During COVID-19, digital learning took on an unprecedented central focus in K-12 education. This study applied photovoice qualitative methodology to record and understand the lives and reality for teacher interns as they adapted to abrupt changes in the way they designed and delivered instruction while living homebound during a pandemic. Teacher interns shared their stories of transitioning to virtual or distance learning. Participants (n = 97) were a demographically and culturally diverse group of K-12 public school teacher interns from California. The findings from this study illuminate the need for U.S. public K-12 schools to develop specific professional development training to support teachers when unforeseen events may cause the physical closure of their schools. The implications of this study highlight a shift in the mindset of how to develop practices and policies to support teacher licensure candidates during times of crisis, which may affect their ability to teach and engage students in a distance learning environment. Their experiences showed that out of chaos came the development of critical thinking and unexpected skills that moved education forward for everyone involved.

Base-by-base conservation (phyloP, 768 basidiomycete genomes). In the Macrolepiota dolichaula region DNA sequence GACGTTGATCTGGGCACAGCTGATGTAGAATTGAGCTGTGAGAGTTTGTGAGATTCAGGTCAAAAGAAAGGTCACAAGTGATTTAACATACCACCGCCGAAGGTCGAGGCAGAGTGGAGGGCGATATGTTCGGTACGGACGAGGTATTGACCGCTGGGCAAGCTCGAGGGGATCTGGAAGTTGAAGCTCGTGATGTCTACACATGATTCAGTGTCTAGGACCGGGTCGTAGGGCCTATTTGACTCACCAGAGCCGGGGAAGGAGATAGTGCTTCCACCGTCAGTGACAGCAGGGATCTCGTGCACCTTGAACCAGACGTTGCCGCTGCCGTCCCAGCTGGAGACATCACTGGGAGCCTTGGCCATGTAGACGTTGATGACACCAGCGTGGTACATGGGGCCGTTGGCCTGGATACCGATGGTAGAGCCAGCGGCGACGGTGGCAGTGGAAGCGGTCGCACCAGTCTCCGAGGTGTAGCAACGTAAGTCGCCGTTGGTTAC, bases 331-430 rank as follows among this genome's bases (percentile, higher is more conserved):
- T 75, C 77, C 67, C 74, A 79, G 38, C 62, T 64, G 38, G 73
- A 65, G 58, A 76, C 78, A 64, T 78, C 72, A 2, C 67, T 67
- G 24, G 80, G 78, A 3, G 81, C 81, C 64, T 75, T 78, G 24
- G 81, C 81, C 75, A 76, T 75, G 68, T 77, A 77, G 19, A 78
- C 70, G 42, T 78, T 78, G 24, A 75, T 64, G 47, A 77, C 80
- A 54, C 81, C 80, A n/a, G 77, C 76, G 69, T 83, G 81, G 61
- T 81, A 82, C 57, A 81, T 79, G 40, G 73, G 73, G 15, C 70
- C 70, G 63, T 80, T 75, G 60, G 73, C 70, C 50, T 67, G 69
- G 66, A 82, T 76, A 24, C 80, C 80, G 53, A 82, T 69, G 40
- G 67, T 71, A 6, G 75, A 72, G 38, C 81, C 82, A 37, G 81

COVID-19, teacher interns, distance learning, photovoice, emergency remote teaching
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Recommended APA Citation
Burleigh, C. L., Wilson, A., & Lane, J. (2022). COVID-19: Teacher Interns’ Perspectives of an Unprecedented Year. The Qualitative Report, 27(6), 1582-1606. https://doi.org/10.46743/2160-3715/2022.5341
Cheryl L. Burleigh 0000-0003-2393-5477; Andrea M. Wilson 0000-0002-1471-654X; Jim F. Lane 0000-0003-1428-4289